Agency: European Commission | Branch: H2020 | Program: SGA-RIA | Phase: FETFLAGSHIP | Award Amount: 89.00M | Year: 2016
Understanding the human brain is one of the greatest scientific challenges of our time. Such an understanding can provide profound insights into our humanity, leading to fundamentally new computing technologies, and transforming the diagnosis and treatment of brain disorders. Modern ICT brings this prospect within reach. The HBP Flagship Initiative (HBP) thus proposes a unique strategy that uses ICT to integrate neuroscience data from around the world, to develop a unified multi-level understanding of the brain and diseases, and ultimately to emulate its computational capabilities. The goal is to catalyze a global collaborative effort. During the HBPs first Specific Grant Agreement (SGA1), the HBP Core Project will outline the basis for building and operating a tightly integrated Research Infrastructure, providing HBP researchers and the scientific Community with unique resources and capabilities. Partnering Projects will enable independent research groups to expand the capabilities of the HBP Platforms, in order to use them to address otherwise intractable problems in neuroscience, computing and medicine in the future. In addition, collaborations with other national, European and international initiatives will create synergies, maximizing returns on research investment. SGA1 covers the detailed steps that will be taken to move the HBP closer to achieving its ambitious Flagship Objectives.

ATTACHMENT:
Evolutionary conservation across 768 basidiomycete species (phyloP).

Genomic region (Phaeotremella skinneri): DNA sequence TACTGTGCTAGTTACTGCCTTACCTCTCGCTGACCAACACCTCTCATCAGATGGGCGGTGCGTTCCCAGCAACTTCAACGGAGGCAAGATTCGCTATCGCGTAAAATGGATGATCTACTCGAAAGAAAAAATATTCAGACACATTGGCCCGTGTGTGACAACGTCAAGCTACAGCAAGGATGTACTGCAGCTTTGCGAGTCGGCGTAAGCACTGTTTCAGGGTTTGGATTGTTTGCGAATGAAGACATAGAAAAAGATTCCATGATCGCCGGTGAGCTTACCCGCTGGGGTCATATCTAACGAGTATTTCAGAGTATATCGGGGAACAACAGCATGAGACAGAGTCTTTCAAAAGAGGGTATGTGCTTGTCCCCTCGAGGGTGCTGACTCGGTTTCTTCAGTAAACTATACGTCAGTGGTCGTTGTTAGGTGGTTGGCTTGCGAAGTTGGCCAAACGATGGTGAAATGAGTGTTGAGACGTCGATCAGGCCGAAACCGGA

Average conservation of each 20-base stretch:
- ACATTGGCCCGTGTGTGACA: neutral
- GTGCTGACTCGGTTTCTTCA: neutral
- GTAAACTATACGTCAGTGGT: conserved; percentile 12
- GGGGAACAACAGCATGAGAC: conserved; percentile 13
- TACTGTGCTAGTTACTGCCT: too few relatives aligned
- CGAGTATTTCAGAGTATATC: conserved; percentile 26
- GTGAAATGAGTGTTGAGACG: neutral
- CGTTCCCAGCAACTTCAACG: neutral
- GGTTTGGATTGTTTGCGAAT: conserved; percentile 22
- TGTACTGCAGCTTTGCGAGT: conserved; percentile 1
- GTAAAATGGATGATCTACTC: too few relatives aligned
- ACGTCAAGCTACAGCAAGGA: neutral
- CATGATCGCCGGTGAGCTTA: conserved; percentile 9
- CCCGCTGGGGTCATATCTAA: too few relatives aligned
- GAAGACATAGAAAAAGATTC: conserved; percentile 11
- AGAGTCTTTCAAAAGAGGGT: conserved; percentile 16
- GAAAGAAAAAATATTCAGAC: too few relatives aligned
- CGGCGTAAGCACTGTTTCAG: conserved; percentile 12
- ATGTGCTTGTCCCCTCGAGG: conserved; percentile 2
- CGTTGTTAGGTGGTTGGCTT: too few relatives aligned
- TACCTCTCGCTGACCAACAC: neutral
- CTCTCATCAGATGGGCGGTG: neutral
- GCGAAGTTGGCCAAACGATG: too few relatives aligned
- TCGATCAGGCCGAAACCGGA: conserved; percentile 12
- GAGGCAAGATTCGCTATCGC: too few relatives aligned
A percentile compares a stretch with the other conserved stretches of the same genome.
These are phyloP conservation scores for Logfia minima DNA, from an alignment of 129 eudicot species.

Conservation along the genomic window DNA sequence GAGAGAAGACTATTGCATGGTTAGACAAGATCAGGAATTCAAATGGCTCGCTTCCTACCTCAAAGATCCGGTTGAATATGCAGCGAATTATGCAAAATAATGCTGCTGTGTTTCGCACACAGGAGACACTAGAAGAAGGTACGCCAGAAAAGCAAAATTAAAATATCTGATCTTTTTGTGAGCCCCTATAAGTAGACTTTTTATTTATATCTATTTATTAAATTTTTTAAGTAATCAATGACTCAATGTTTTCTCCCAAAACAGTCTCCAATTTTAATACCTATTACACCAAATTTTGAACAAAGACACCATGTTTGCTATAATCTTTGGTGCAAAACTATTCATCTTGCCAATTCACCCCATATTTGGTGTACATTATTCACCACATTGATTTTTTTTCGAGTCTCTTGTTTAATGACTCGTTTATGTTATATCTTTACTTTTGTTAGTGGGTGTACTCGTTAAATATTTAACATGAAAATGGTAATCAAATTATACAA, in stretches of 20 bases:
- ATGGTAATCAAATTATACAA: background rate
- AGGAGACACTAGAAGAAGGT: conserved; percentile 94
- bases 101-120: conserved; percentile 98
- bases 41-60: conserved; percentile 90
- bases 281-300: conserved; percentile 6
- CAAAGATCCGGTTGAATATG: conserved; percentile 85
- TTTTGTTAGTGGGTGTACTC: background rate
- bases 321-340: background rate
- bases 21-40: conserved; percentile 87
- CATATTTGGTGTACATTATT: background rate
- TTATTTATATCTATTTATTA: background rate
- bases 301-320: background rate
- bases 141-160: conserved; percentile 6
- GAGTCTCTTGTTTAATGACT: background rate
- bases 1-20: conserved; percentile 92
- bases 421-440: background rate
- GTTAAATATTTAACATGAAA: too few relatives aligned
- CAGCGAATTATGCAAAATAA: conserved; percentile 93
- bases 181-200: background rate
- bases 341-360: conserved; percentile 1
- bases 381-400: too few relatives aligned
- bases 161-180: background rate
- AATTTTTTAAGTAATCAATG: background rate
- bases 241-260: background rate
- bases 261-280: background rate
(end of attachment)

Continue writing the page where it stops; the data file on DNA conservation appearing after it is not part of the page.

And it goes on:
Agency: European Commission | Branch: H2020 | Program: COFUND-EJP | Phase: SC1-PM-05-2016 | Award Amount: 74.06M | Year: 2017
The overarching goal of the European Human Biomonitoring Initiative (HBM4EU) is to generate knowledge to inform the safe management of chemicals and so protect human health. We will use human biomonitoring to understand human exposure to chemicals and resulting health impacts and will communicate with policy makers to ensure that our results are exploited in the design of new chemicals policies and the evaluation of existing measures. Key objectives include: Harmonizing procedures for human biomonitoring across 26 countries, to provide policy makers with comparable data on human internal exposure to chemicals and mixtures of chemicals at EU level; Linking data on internal exposure to chemicals to aggregate external exposure and identifying exposure pathways and upstream sources. Information on exposure pathways is critical to the design of targeted policy measures to reduce exposure; Generating scientific evidence on the causal links between human exposure to chemicals and negative health outcomes; and Adapting chemical risk assessment methodologies to use human biomonitoring data and account for the contribution of multiple external exposure pathways to the total chemical body burden. We will achieve these objectives by harmonizing human biomonitoring initiatives in 26 countries, drawing on existing expertise and building new capacities. By establishing National Hubs in each country to coordinate activities, we will create a robust Human Biomonitoring Platform at European level. This initiative contributes directly to the improvement of health and well-being for all age groups, by investigating how exposure to chemicals affects the health of different groups, such as children, pregnant women, foetuses and workers. We will also investigate how factor such as behavior, lifestyle and socio-economic status influence internal exposure to chemicals across the EU population. This knowledge will support policy action to reduce chemical exposure and protect health.